A recovering drug addict walked into a house party and was welcomed by a friendly young guy rolling a joint who invited him outside to smoke it.
A soldier with post-traumatic stress disorder suddenly finds himself back in Iraq, driving a Humvee along a deserted road on a mission when a roadside bomb went off.
All three of those scenes played out in a computerized, yet alarmingly realistic, virtual world presented here at the Healthcare Information and Managment Systems Society (HIMSS) conference during a session on how virtual reality can be used in a clinical setting.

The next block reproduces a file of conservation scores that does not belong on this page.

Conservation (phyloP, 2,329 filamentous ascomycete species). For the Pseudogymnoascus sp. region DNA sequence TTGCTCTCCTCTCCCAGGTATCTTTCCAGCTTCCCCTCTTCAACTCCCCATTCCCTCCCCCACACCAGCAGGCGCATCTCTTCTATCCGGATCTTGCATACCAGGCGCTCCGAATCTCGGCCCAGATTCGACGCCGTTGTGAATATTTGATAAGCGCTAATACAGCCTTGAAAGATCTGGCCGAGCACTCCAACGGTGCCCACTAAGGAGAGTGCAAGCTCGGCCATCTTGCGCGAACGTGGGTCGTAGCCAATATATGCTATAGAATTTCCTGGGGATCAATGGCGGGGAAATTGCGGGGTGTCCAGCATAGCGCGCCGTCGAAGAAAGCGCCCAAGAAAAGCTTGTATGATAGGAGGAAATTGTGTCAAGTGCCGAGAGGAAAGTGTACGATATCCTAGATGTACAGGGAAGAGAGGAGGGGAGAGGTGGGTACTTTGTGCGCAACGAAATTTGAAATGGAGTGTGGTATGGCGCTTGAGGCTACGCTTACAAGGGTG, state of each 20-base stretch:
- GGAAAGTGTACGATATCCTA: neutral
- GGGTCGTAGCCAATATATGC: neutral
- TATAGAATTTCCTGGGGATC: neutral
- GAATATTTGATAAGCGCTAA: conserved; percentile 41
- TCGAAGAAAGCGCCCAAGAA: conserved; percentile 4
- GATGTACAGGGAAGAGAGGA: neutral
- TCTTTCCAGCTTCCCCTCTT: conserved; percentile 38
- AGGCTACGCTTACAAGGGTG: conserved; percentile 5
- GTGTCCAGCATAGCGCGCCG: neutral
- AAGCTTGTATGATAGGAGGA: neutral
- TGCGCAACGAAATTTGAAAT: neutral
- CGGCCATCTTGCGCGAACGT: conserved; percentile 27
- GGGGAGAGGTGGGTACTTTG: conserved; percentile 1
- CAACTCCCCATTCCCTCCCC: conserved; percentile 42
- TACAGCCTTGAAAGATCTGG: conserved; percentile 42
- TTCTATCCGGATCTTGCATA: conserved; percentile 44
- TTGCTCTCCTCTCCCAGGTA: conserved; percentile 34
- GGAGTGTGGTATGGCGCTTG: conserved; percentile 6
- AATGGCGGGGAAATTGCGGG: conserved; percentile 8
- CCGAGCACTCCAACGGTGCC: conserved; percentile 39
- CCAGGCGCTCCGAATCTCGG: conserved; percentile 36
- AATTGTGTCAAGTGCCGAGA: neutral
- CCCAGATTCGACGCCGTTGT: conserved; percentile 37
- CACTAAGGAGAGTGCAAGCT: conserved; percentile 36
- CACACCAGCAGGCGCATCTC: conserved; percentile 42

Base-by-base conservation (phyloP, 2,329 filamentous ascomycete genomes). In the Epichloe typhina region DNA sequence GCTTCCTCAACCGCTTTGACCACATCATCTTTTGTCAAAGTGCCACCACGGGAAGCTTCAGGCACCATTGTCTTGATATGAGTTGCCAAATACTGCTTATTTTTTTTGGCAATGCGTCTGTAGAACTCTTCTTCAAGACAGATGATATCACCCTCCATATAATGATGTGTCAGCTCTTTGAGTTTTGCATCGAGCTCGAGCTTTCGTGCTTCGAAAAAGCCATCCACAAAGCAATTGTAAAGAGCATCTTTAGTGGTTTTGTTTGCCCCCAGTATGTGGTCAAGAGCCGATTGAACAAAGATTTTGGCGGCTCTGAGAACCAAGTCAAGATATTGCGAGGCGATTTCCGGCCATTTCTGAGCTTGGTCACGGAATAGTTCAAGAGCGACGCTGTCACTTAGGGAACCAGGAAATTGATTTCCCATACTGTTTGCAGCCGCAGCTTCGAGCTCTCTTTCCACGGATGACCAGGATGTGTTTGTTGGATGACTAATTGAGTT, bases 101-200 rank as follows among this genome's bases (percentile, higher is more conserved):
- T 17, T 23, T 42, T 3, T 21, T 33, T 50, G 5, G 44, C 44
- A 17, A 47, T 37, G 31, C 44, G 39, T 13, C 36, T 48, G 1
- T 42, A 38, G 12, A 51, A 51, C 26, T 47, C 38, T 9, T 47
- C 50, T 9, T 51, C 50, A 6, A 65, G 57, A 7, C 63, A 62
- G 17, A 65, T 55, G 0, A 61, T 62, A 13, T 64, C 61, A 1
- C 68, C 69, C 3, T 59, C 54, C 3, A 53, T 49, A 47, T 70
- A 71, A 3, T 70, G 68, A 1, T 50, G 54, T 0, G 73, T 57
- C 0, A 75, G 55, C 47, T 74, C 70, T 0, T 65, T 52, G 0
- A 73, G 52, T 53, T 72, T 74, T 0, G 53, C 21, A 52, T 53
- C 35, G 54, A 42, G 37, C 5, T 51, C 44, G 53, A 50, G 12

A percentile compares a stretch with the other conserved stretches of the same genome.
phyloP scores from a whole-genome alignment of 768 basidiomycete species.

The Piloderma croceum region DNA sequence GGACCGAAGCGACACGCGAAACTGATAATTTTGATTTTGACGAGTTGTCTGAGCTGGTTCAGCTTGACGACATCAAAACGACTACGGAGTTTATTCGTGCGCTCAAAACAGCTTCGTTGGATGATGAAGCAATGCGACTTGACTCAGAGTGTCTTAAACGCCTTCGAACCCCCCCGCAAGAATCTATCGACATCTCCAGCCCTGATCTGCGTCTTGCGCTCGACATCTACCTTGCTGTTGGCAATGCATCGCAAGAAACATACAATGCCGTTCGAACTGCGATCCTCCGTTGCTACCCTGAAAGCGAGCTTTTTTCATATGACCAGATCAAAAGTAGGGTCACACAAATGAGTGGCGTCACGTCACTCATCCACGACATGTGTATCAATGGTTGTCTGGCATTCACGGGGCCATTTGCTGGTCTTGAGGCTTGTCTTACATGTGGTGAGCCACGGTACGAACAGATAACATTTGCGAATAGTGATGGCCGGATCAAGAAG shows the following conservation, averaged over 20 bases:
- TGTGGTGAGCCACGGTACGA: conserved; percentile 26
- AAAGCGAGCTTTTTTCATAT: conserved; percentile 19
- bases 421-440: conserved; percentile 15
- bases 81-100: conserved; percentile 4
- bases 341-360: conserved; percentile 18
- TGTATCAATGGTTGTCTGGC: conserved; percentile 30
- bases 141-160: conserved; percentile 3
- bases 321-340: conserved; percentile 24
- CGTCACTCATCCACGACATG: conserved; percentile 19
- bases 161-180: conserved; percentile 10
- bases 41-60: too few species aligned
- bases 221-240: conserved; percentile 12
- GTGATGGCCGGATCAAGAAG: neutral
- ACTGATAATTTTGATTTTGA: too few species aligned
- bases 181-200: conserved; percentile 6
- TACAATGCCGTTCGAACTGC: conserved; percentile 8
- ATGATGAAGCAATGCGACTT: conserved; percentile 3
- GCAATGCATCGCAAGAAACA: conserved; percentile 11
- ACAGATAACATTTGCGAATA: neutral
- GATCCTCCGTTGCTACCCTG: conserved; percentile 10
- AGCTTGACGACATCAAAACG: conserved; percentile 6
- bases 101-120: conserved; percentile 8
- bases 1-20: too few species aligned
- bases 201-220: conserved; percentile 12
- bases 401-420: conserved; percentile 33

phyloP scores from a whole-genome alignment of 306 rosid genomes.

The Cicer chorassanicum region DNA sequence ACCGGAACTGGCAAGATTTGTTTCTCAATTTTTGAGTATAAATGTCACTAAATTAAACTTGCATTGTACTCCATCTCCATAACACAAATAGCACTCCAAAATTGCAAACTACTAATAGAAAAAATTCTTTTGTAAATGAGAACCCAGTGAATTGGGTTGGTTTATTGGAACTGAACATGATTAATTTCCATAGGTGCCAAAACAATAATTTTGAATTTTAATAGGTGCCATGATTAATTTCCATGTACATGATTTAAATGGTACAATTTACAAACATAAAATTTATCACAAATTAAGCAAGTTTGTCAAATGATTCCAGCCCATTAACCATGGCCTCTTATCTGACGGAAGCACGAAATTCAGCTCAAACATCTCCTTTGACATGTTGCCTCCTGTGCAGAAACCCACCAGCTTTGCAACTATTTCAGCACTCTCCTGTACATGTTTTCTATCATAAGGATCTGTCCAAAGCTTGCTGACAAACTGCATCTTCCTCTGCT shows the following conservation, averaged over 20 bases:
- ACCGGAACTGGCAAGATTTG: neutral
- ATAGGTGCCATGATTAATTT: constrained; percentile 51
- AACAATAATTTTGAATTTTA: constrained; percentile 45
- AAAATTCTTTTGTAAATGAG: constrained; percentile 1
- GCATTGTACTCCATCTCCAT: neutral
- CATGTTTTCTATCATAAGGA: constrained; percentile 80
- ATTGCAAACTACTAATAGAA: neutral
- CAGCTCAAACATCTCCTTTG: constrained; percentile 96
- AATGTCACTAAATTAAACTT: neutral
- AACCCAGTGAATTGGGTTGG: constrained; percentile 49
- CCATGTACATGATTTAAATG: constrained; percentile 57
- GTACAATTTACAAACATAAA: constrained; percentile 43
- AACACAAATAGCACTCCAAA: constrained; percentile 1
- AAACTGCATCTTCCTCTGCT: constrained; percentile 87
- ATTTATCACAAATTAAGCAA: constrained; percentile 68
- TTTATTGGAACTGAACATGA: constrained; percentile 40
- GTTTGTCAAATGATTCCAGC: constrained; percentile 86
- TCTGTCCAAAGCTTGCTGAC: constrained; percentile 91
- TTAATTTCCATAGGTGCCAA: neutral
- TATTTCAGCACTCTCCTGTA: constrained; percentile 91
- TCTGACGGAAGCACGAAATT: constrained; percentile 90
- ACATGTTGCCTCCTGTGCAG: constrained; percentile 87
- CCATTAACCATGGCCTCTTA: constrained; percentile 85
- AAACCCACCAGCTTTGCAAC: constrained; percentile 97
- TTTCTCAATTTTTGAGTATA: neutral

Although virtual reality is fairly popular for treating PTSD and is gaining traction as a treatment for drug addiction, it hasn’t yet caught on for a wider array of conditions, said Ivana Steigman, MD, PhD, Chief Medical Officer for Thrive Research, a California-based company that develops online programs aimed at improving behavioral health.
“We can enter a virtual reality that is a different world, be it a battlefield, be it a hospital room,” Steigman explained during a Wednesday morning session on virtual worlds and health.